This episode was emotionally draining, sad, and deeply disturbing. It was CSI at its best. It was interesting to see how such a dreadful case affected each of the CSIs. As a dedicated GSR fan, I have to say I loved the little sweet bits they put in at the beginning and end. Sara's involvement was so touching. But even so, the way that the storyline affected Warrick was also just heart wrenching. The only problem I had, maybe because I'm an idiot, was that I didn't understand why/ how the murderer's throat was slit.



    It was another great episode, in a really good season, and I just hope they can keep up this high standard.moreless
  • Six dead showgirls.

    9.4
    Not a bad episode. I think it has been a while since Sara's gotten so attached to a victim (remember Pam Adler, the victim who was "too tough to die"?), and it's that human side of her that I like to see. Her dilemma at the end is one with which I can empathize. It would totally suck to be in that position, and I can't blame her for being upset about it.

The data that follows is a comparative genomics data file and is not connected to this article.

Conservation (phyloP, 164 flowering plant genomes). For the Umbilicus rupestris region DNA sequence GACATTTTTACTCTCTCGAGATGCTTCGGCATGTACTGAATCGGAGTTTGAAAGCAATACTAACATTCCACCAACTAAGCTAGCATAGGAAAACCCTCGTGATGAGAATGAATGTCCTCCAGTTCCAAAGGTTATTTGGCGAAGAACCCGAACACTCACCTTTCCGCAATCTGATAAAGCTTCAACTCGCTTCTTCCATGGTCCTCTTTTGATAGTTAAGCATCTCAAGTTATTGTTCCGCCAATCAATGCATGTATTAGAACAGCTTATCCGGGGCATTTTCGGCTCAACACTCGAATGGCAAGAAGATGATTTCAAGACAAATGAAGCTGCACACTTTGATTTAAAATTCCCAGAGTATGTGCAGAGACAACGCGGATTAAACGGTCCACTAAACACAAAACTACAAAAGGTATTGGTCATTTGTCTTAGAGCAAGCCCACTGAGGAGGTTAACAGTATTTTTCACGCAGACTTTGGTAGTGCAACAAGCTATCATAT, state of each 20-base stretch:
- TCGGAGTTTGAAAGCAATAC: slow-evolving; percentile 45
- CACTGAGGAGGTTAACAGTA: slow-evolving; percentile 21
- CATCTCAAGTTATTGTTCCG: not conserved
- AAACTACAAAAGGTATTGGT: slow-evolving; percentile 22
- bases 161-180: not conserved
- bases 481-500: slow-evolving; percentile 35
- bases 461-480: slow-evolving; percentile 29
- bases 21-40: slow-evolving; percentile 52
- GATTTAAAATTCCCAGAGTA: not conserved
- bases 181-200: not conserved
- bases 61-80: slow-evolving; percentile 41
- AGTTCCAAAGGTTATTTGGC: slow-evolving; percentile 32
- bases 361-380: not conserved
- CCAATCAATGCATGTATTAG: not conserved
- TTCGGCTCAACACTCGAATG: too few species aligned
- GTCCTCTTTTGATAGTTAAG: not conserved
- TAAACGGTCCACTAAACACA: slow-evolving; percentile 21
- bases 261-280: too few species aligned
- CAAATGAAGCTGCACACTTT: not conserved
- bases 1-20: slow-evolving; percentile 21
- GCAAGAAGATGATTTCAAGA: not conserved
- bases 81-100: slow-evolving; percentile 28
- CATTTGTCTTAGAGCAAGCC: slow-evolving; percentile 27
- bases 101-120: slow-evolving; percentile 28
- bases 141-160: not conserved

I also loved seeing everyone working together on this case, including Brass and Sofia (WHY does everyone dislike her? She isn't my favorite character, I'll admit, but I don't have fantasies of her painful death like some people seem to).



    A peek into Warrick's personal life...I liked that too. He's a great guy.



    My opinion of a good episode is one that seems to be over far too quickly. And this was one of those episodes. I think it was well written, and like I said, I'm glad we got to see everyone together for the case. Woohoo GSR!! Sorry, just had to say it...moreless
Ruby Dee (I)

Ruby Dee (I)

Mary Wilson

Guest Star

Marshall Allman

Marshall Allman

Jonathan Alaniz

Guest Star

Walton Goggins

Walton Goggins

Marlon Frost

Guest Star

Archie Kao

Archie Kao

Archie Johnson

Recurring Role

David Berman

David Berman

David Phillips

Recurring Role

Wallace Langham

Wallace Langham

David Hodges

Recurring Role

Trivia, Notes, Quotes and Allusions

FILTER BY TYPE

  • TRIVIA (3)

    • Goof: In the beginning of the episode the girls are going home at night. When they are in the kitchen there is a big light coming from the window. It seems to be the sun but as the girls came home at night it can not be, so it must be a projector.

    • Goof: Sara got blood on her left cheek, in the very beginning of this episode. But some minutes ahead, talking to Nick, there was no blood.

    • In the room that Grissom is processing at the house, there's a poster of the rapper, Dollar, from the Season 6 episode "Poppin' Tags."

  • QUOTES (14)

    • Corey (talking about Cammie): Were you with her when she died? (Sara nods) At least Cammie died knowing kindness.

    • Sara (crying): I held his hand, just like I held hers and I lost perspective. (Grissom wipes Sara's tears)